Out on the edges (460)
by Max Akroyd
Last night we were in the margins of the big storm. The island Finistère got a ten hour, incessant soaking. But there’s lots of uncultivated land to soak it up, so flooding isn’t a big issue.
I’ve developed an unusual interest in the periphery of the field, in both senses. It’s the interface of wild and cultivated, nature and human, no less. It would be simplest to join batttle with the encroaching wilderness, beat it back mechanically and keep it that way. When you’re on the look out for hedgerow food though you don’t want a suburban sterility of mown control in this area. Nor can you sit back and watch tthe pioneer species bully there way into your garden.
I’ve ended up with a tiered approach. If the field was a circle (it isn’t) the outer ring is made up of trees and brambles. The next is a marginal area – only a metre deep – in which a lot of the useful hedgerow plants appear, like nettles and wild garlic. Today’s task was to strim out the invaders from the outer circle to allow the marginal zone to thrive. The next circle is a mown grass path which allows human access and acts as a firewall against unwanted intruders from the outer zones entering the garden proper.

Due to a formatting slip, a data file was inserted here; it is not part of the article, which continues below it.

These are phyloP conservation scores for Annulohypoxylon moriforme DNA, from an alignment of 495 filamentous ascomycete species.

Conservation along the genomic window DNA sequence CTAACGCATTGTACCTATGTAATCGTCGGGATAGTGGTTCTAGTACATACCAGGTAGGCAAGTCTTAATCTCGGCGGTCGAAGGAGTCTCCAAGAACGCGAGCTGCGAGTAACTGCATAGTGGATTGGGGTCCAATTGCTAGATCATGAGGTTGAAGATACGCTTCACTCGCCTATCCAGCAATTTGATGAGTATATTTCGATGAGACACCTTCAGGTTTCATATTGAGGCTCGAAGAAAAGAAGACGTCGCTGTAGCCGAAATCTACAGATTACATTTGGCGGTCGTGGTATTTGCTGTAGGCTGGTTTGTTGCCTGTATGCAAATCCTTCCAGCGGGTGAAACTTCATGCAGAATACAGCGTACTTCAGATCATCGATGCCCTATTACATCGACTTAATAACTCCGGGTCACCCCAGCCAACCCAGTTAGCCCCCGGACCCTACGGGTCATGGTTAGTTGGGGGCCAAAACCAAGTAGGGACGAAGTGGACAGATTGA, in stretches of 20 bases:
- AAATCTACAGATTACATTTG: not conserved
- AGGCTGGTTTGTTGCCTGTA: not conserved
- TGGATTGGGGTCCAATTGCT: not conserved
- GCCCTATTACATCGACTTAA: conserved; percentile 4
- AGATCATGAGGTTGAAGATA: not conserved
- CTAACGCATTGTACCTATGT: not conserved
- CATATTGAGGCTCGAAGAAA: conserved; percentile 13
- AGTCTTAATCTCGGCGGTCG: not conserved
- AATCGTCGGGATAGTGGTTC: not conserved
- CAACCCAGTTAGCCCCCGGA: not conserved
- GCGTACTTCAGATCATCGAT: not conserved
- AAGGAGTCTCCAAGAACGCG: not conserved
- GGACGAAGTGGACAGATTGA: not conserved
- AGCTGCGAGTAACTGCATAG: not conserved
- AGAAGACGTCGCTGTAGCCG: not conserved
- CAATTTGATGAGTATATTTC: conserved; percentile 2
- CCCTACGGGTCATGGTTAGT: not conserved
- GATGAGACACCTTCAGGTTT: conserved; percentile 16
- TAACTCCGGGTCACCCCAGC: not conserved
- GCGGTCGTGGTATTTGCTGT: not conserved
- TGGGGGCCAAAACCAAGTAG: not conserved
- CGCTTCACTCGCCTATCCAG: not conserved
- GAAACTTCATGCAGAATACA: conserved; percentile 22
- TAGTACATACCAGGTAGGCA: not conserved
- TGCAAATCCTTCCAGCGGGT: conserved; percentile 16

Paths then radiate inwards (that’s not possible is it?) from the periphery into the heart of the garden. I created two new ones of these today. In a way, I’m glad I hadn’t tried to make all the paths earlier. It’s only with time that I’ve learnt how we use the land and kind of flow with its shape. For instance, when puzzling how to arrange one of the new paths I decided to go with the direction I knew the kids like to head when they’re charging about out there. On reflection, maybe this should have determined that the path went the other way!
It was the last chance to get ahead on sowing before being merely on time tomorrow! Assisted by two pairs of nimble fingers we worked through a pile of seed packets and modules full of compost. A final list of February sowings is being compiled here.